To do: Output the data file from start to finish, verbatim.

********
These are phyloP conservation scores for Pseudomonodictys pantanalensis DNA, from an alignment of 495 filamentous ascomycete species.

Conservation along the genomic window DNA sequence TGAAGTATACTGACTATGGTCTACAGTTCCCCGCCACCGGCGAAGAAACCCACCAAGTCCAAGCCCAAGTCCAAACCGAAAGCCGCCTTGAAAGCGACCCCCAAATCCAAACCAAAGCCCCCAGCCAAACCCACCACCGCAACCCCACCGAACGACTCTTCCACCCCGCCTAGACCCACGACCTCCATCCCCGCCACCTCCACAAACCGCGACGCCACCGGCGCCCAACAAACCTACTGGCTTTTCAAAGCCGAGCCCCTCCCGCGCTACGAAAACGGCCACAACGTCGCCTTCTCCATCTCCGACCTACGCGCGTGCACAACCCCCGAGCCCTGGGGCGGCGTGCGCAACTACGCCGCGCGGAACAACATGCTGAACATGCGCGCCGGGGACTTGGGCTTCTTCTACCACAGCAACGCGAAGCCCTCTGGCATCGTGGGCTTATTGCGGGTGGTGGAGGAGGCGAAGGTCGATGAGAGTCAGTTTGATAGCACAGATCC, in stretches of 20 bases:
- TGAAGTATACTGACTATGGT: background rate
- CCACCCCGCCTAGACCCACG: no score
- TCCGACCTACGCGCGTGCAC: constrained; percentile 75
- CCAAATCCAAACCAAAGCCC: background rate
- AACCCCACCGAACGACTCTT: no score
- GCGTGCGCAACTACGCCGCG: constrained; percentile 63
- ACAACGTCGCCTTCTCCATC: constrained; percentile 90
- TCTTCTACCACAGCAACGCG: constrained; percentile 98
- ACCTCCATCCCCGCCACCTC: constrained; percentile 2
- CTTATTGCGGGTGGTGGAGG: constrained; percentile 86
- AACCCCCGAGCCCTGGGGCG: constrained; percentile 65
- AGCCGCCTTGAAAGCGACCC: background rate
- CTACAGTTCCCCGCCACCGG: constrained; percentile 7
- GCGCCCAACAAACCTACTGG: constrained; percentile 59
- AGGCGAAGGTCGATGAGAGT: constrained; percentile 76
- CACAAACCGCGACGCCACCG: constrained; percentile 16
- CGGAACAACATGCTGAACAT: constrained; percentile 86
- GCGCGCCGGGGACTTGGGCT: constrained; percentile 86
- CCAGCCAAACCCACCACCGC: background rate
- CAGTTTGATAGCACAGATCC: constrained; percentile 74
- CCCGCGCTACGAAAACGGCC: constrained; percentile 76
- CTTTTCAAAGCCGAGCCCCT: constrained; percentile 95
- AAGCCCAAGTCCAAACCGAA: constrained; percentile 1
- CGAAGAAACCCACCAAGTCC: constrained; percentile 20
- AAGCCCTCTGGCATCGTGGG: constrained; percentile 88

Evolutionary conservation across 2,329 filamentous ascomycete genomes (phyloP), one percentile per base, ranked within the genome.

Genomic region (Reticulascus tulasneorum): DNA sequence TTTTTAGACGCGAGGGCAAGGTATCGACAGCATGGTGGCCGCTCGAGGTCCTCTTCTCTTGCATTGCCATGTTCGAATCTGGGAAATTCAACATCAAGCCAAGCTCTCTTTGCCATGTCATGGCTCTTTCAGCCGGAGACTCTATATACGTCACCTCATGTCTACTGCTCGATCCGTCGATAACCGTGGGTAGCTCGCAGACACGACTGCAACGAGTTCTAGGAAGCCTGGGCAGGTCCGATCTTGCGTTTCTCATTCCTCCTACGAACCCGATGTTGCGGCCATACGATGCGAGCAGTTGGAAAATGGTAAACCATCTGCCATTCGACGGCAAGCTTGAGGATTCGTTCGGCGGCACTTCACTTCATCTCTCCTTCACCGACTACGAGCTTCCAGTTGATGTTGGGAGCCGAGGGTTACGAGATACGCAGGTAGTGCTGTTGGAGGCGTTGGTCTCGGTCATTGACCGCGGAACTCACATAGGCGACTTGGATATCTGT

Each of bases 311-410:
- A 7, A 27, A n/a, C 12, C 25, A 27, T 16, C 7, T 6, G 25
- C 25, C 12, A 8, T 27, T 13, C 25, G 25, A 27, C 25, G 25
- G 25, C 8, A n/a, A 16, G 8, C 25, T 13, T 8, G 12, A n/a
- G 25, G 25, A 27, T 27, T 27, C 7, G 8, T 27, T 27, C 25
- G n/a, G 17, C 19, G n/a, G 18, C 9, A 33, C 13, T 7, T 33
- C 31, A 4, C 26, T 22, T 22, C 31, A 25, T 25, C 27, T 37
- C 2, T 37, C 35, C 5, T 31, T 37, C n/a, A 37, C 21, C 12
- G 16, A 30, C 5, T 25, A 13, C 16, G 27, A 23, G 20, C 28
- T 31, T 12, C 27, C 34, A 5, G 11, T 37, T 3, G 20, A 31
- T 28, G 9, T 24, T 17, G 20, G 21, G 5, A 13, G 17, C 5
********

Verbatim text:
These are phyloP conservation scores for Pseudomonodictys pantanalensis DNA, from an alignment of 495 filamentous ascomycete species.

Conservation along the genomic window DNA sequence TGAAGTATACTGACTATGGTCTACAGTTCCCCGCCACCGGCGAAGAAACCCACCAAGTCCAAGCCCAAGTCCAAACCGAAAGCCGCCTTGAAAGCGACCCCCAAATCCAAACCAAAGCCCCCAGCCAAACCCACCACCGCAACCCCACCGAACGACTCTTCCACCCCGCCTAGACCCACGACCTCCATCCCCGCCACCTCCACAAACCGCGACGCCACCGGCGCCCAACAAACCTACTGGCTTTTCAAAGCCGAGCCCCTCCCGCGCTACGAAAACGGCCACAACGTCGCCTTCTCCATCTCCGACCTACGCGCGTGCACAACCCCCGAGCCCTGGGGCGGCGTGCGCAACTACGCCGCGCGGAACAACATGCTGAACATGCGCGCCGGGGACTTGGGCTTCTTCTACCACAGCAACGCGAAGCCCTCTGGCATCGTGGGCTTATTGCGGGTGGTGGAGGAGGCGAAGGTCGATGAGAGTCAGTTTGATAGCACAGATCC, in stretches of 20 bases:
- TGAAGTATACTGACTATGGT: background rate
- CCACCCCGCCTAGACCCACG: no score
- TCCGACCTACGCGCGTGCAC: constrained; percentile 75
- CCAAATCCAAACCAAAGCCC: background rate
- AACCCCACCGAACGACTCTT: no score
- GCGTGCGCAACTACGCCGCG: constrained; percentile 63
- ACAACGTCGCCTTCTCCATC: constrained; percentile 90
- TCTTCTACCACAGCAACGCG: constrained; percentile 98
- ACCTCCATCCCCGCCACCTC: constrained; percentile 2
- CTTATTGCGGGTGGTGGAGG: constrained; percentile 86
- AACCCCCGAGCCCTGGGGCG: constrained; percentile 65
- AGCCGCCTTGAAAGCGACCC: background rate
- CTACAGTTCCCCGCCACCGG: constrained; percentile 7
- GCGCCCAACAAACCTACTGG: constrained; percentile 59
- AGGCGAAGGTCGATGAGAGT: constrained; percentile 76
- CACAAACCGCGACGCCACCG: constrained; percentile 16
- CGGAACAACATGCTGAACAT: constrained; percentile 86
- GCGCGCCGGGGACTTGGGCT: constrained; percentile 86
- CCAGCCAAACCCACCACCGC: background rate
- CAGTTTGATAGCACAGATCC: constrained; percentile 74
- CCCGCGCTACGAAAACGGCC: constrained; percentile 76
- CTTTTCAAAGCCGAGCCCCT: constrained; percentile 95
- AAGCCCAAGTCCAAACCGAA: constrained; percentile 1
- CGAAGAAACCCACCAAGTCC: constrained; percentile 20
- AAGCCCTCTGGCATCGTGGG: constrained; percentile 88

Evolutionary conservation across 2,329 filamentous ascomycete genomes (phyloP), one percentile per base, ranked within the genome.

Genomic region (Reticulascus tulasneorum): DNA sequence TTTTTAGACGCGAGGGCAAGGTATCGACAGCATGGTGGCCGCTCGAGGTCCTCTTCTCTTGCATTGCCATGTTCGAATCTGGGAAATTCAACATCAAGCCAAGCTCTCTTTGCCATGTCATGGCTCTTTCAGCCGGAGACTCTATATACGTCACCTCATGTCTACTGCTCGATCCGTCGATAACCGTGGGTAGCTCGCAGACACGACTGCAACGAGTTCTAGGAAGCCTGGGCAGGTCCGATCTTGCGTTTCTCATTCCTCCTACGAACCCGATGTTGCGGCCATACGATGCGAGCAGTTGGAAAATGGTAAACCATCTGCCATTCGACGGCAAGCTTGAGGATTCGTTCGGCGGCACTTCACTTCATCTCTCCTTCACCGACTACGAGCTTCCAGTTGATGTTGGGAGCCGAGGGTTACGAGATACGCAGGTAGTGCTGTTGGAGGCGTTGGTCTCGGTCATTGACCGCGGAACTCACATAGGCGACTTGGATATCTGT

Each of bases 311-410:
- A 7, A 27, A n/a, C 12, C 25, A 27, T 16, C 7, T 6, G 25
- C 25, C 12, A 8, T 27, T 13, C 25, G 25, A 27, C 25, G 25
- G 25, C 8, A n/a, A 16, G 8, C 25, T 13, T 8, G 12, A n/a
- G 25, G 25, A 27, T 27, T 27, C 7, G 8, T 27, T 27, C 25
- G n/a, G 17, C 19, G n/a, G 18, C 9, A 33, C 13, T 7, T 33
- C 31, A 4, C 26, T 22, T 22, C 31, A 25, T 25, C 27, T 37
- C 2, T 37, C 35, C 5, T 31, T 37, C n/a, A 37, C 21, C 12
- G 16, A 30, C 5, T 25, A 13, C 16, G 27, A 23, G 20, C 28
- T 31, T 12, C 27, C 34, A 5, G 11, T 37, T 3, G 20, A 31
- T 28, G 9, T 24, T 17, G 20, G 21, G 5, A 13, G 17, C 5